Healing The Healthcare System While Helping People Get Well

Healthcare Comes At A Significant Cost To The Environment

When it comes to healthcare, the association feels obvious: hospitals make the sick healthy. It is true for almost every individual. But for society as a whole?

A number of bioethicists and philosophers think not – that the world’s premier system for healing individuals does so at considerable cost to the environment, the economy, even the public health itself. They cite a list of factors as evidence of the industry’s unsustainability: ever-increasing costs, a dependence on single-use products, a mindset that has patients demanding – and often receiving – every resource available, to name a few. The result is that more resources, both economic and environmental, get fed into healthcare every year.

These are the same hospitals, of course, that have launched recycling, green purchasing and green design programs aimed at reducing those twin impacts. But bioethicists tend to view those changes as the environmental equivalent of a tummy tuck. A truly healthy and sustainable system, they say, will not emerge until the nation overhauls how it views and uses its resources.

“In order to have this wonderful healthcare system, we’re doing things to undermine our environmental health,” said Andrew Jameton, a bioethicist at the University of Nebraska and coauthor of the recently published book, “The Ethics of Environmentally Responsible Health Care” (Oxford University Press, 2003).

“You look at every stage of it, and hospitals are sort of the example of the general toxicity of the overall economy.”

Jameton and co-author Jessica Pierce, a philosopher at the University of Colorado, Boulder, see not just a problem with healthcare. On almost every level, they argue, America’s production and consumption of goods and services is unsustainable.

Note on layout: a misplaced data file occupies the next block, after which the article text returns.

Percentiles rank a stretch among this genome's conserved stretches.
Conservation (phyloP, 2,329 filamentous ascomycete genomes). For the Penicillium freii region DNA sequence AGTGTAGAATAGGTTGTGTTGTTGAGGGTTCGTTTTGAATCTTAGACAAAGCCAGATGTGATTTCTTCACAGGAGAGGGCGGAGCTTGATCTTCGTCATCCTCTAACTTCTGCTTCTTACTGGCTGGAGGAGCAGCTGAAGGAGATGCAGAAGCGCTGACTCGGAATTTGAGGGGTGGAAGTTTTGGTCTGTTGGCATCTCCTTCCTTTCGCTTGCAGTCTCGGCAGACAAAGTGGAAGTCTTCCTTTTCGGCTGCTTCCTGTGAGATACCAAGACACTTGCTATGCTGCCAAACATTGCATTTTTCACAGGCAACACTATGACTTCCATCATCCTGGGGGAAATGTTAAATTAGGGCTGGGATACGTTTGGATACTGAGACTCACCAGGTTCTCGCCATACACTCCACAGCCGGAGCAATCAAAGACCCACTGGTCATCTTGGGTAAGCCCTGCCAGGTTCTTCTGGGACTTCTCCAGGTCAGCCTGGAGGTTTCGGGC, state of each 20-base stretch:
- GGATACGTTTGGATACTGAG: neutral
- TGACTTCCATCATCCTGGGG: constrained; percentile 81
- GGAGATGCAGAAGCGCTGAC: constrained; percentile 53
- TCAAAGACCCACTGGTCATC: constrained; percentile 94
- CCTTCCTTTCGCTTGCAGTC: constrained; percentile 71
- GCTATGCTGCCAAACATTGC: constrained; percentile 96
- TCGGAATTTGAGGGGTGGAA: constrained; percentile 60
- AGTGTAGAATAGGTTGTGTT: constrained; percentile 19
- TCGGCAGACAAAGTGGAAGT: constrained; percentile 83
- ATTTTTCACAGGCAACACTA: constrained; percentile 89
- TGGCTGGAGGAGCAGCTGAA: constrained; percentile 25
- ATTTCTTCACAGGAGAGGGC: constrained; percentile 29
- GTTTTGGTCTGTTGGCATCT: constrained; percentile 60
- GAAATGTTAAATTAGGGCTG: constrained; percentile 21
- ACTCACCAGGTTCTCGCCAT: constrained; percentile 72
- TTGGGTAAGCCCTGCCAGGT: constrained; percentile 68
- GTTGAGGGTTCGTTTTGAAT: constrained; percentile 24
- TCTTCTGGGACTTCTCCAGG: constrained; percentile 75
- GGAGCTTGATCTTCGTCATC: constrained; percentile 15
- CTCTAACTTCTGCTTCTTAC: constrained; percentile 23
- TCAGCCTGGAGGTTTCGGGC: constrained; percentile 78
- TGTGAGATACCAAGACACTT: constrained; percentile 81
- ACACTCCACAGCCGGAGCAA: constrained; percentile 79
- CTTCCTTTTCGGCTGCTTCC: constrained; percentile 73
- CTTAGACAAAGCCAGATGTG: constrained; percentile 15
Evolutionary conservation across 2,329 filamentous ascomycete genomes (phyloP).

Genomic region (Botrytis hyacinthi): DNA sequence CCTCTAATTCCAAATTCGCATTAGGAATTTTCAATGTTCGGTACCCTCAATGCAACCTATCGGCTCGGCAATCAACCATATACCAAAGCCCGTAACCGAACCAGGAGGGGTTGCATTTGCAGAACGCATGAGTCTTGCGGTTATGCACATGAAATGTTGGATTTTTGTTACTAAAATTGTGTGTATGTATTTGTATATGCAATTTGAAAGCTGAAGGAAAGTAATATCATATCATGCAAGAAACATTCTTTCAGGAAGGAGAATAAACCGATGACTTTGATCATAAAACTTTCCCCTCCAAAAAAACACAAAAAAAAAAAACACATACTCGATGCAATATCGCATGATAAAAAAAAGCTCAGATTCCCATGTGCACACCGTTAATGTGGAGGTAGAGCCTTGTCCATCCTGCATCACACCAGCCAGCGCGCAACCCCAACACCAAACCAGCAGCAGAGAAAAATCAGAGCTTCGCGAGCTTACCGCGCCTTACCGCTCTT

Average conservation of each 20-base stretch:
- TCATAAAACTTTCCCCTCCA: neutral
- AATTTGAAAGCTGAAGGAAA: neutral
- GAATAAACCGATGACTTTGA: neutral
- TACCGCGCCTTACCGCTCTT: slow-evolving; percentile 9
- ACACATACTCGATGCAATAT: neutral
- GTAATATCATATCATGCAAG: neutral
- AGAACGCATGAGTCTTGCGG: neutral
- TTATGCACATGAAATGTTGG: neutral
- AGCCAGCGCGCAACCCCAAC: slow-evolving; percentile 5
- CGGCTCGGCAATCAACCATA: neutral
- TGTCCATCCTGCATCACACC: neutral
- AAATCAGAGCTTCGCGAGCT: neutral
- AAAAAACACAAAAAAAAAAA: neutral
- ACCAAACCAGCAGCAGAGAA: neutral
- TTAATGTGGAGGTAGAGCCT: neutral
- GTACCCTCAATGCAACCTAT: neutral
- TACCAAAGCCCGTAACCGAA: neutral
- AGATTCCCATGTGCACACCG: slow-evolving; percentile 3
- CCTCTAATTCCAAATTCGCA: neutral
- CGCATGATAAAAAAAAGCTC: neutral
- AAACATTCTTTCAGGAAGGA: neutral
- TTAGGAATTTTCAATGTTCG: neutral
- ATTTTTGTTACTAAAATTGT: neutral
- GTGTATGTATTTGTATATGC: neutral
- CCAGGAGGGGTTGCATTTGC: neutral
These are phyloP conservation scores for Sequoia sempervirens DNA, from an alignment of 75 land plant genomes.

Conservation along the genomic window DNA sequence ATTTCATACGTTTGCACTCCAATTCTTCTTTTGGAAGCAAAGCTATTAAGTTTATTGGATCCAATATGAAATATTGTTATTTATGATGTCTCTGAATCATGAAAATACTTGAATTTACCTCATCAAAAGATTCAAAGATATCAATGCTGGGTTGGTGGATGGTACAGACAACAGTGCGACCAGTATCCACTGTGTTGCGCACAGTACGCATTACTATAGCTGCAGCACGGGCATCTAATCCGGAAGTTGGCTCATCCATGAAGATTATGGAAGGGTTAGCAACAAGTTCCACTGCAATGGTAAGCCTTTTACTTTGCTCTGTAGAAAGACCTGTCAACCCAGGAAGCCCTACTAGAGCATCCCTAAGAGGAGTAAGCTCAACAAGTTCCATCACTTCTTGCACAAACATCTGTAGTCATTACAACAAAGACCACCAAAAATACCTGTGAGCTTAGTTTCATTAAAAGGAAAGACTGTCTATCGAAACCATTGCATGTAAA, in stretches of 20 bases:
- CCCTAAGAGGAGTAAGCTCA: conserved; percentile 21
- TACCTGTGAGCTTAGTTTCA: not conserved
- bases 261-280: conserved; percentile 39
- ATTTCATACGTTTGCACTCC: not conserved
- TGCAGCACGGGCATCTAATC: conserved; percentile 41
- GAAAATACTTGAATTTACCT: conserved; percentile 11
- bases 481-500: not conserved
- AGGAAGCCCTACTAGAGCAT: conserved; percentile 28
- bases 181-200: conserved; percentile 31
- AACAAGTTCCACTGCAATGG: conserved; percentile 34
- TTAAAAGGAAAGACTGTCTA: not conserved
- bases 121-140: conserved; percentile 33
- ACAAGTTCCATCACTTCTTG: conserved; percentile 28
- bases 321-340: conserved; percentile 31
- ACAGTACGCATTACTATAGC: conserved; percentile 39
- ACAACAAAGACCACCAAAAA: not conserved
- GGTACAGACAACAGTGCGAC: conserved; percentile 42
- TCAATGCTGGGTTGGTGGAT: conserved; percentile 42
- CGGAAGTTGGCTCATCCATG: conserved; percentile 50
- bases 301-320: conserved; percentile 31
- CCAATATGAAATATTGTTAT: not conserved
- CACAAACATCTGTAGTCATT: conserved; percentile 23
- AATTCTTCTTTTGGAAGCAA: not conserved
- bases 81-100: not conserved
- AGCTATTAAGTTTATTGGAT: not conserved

Healthcare - 01 US 600x300Battle To Healthcare

They take their battle to healthcare, however, because an industry with a moral imperative to promote good health also has an imperative to lead the change, they say. Instead, they see it failing on several fronts: – Americans spent $1.6 trillion on their health in 2002, a 9.3 percent increase that outstripped the economy’s growth for the fourth straight year. Spending averaged $5,440 per person – 13 percent of the country’s total economic output – and accounted for almost 50 cents of every dollar spent worldwide on healthcare.

  • American hospitals used and tossed 12 billion examination gloves in 1994, according to a 1998 study. The trash hauled away from a typical medical center contains twice as much plastic as ordinary municipal waste. While most gets landfilled, California alone incinerates 5 to 10 million pounds annually, according to state estimates.
  • Hospital administrators are just starting to turn from a design and architecture that strands patients – and workers – in a sea of vinyl, concrete and asphalt, locking out Mother Nature and her widely recognized powers to heal.

  • The industry uses a number of chemicals that do little for health, from cleaners that put janitors at risk to toxic plasticizers in IV bags that leach into potions administered to patients. healthcare organizations have spent the past few years trying to remove every last bit of mercury from their confines, but efforts to remove the plasticizer went nowhere until California OK’d a rule, set to take effect in October, requiring warning labels on all products with the chemical.

Healthcare - 02 Battle-600x374Few question the benefit modern medicine has bestowed upon society – from increased life spans to reduced child mortality rates.

At the same time, the healthcare industry – and society as a whole – gives short shrift to efforts more likely to improve public health, said David Magnus, co-director of the Center for Biomedical Ethics at the Stanford University Medical Center.

“There’s no doubt our main focus is on developing high-tech solutions that allow us to get ever better at diagnosing … diseases,” he said.

Take heart disease. The fight against it can take either of two routes: encouraging people to change their lifestyles – eat better, exercise more, use less chemicals – or continuing to develop new cardiovascular drugs and surgeries.

“We focus most of our resources on the latter,” he said. “And that does have environmental consequences.”

And while other industries – notably manufacturing – have taken steps to reduce their “environmental footprint,” the nation’s healthcare system in many respects is just beginning to pluck the lowest hanging fruit.

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